They may not be aware of the rights they are waiving, which could make them homeless. As such, the mortgage lender requires the occupier to speak to an independent legal advice solicitor to ensure they fully understand what they are waiving in signing an occupier's deed of consent to mortgage.

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Why is independent legal advice needed for an occupier waiver form?

Even if the other occupiers of the property are not registered as legal owners, they could still become beneficial owners should they, for example, contribute financially to the property costs. This can interfere with the mortgage lender being able to enforce the terms of the mortgage and repossess your house if you fail to make your payments.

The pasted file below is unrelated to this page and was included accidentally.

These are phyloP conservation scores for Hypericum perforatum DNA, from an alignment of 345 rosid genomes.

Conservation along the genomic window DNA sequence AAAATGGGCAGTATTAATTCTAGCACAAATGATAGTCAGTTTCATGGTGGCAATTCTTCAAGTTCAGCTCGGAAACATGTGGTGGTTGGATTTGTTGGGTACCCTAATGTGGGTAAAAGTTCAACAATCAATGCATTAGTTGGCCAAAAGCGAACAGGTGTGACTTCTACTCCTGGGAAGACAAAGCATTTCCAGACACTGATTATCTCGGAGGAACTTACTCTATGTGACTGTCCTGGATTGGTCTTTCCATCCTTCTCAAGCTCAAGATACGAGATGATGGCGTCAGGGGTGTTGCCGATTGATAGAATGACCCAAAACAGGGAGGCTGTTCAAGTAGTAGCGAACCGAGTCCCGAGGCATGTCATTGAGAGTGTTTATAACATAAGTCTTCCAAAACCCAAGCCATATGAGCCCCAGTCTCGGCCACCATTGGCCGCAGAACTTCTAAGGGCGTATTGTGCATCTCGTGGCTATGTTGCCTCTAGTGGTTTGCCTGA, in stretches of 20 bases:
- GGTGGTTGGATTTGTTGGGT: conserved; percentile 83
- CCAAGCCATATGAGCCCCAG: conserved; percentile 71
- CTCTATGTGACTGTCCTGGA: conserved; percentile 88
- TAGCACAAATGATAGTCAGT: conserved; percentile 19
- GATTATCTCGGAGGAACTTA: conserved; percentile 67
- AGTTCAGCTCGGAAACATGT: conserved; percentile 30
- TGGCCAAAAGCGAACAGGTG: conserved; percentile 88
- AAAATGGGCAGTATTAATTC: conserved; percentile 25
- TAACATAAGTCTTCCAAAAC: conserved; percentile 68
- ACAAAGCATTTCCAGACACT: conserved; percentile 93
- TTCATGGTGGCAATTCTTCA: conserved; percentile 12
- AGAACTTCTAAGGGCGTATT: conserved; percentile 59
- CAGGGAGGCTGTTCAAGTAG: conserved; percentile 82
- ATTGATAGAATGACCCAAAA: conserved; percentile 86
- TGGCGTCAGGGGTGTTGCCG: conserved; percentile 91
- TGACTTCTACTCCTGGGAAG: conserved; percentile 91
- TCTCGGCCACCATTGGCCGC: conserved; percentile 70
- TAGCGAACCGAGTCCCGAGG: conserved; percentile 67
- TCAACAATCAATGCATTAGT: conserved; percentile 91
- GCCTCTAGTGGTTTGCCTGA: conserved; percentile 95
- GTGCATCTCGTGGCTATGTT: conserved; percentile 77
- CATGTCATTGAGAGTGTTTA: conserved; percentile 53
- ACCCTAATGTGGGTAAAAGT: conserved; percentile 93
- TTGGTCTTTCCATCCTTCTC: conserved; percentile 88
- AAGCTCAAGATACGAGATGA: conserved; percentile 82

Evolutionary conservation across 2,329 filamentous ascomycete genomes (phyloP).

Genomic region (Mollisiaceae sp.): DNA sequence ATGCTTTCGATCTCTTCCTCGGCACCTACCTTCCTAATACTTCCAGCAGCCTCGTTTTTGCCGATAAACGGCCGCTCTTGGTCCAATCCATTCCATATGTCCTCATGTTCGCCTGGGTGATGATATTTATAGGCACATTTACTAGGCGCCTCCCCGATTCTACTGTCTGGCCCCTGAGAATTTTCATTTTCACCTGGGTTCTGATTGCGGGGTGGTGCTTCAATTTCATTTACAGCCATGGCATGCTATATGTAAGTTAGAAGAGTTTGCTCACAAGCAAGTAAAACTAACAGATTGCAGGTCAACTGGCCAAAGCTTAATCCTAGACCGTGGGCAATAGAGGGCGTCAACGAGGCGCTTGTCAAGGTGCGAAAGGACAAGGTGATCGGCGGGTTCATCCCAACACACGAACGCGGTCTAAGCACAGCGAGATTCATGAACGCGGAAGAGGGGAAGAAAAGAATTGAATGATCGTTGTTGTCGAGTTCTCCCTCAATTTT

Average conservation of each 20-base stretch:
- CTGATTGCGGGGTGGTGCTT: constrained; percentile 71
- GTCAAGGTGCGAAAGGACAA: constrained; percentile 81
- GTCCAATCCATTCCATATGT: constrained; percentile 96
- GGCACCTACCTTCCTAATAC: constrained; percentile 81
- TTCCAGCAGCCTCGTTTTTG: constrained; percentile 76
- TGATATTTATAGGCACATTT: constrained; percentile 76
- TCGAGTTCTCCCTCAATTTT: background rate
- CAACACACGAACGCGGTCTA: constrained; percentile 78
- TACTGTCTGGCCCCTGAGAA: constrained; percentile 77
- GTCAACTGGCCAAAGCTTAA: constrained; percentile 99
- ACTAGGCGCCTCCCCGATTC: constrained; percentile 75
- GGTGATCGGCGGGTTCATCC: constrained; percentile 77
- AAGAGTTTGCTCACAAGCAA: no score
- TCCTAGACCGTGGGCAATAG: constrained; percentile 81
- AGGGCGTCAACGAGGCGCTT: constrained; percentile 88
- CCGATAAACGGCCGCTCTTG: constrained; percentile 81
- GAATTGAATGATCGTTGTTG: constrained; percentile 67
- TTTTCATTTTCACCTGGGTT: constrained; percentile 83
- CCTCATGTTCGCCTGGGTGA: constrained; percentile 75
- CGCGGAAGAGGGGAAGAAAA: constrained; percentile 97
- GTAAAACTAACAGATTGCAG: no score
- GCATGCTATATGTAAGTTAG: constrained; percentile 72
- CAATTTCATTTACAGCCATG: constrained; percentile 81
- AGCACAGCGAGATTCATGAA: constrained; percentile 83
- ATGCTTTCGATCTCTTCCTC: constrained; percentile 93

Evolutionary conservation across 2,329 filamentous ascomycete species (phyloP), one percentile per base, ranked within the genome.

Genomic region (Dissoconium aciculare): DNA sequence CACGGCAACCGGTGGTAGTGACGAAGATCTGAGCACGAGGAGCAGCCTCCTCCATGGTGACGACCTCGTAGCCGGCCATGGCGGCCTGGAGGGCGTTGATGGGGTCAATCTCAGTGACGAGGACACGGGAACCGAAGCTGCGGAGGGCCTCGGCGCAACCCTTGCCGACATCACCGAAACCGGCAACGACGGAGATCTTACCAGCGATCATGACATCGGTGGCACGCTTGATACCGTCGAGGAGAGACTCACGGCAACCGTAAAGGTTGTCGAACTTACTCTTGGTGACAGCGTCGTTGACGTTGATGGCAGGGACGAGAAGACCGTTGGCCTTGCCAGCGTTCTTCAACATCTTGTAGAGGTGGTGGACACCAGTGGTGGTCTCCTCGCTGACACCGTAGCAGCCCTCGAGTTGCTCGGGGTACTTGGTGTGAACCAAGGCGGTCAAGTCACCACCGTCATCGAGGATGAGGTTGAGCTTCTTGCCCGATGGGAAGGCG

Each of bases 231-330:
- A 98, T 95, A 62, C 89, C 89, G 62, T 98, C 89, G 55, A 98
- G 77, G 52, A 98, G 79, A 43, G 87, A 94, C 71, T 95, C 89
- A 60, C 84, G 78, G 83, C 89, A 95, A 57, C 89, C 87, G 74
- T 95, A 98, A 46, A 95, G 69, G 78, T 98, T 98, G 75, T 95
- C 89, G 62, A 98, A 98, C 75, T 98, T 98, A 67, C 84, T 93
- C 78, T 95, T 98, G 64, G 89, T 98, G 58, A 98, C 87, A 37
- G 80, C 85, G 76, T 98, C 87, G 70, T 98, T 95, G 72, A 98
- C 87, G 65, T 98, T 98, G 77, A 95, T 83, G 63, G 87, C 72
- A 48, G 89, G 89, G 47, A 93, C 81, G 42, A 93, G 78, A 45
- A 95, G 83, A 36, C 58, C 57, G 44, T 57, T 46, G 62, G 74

For this reason, they will be asked to sign an occupiers consent form and waive their rights to the property. However, the mortgage lender wants to ensure that the occupier is fully aware of the terms of the consent that they are giving. To evidence this, the occupier must seek independent legal advice and during that meeting, the occupier's consent form solicitor confirms the following:

At a meeting NOT ATTENDED BY THE BORROWER OR THE LENDER, the solicitor I have engaged has:

  • Given me independent legal advice, including explaining the contents, nature, legal and practical effect of signing the Deed of Consent;
  • Advised me (using a copy of the mortgage offer and mortgage conditions provided to me) of the purpose and amount of the loan advance, the interest rate, the term of the initial loan and the payment details and that further advances may be made in future;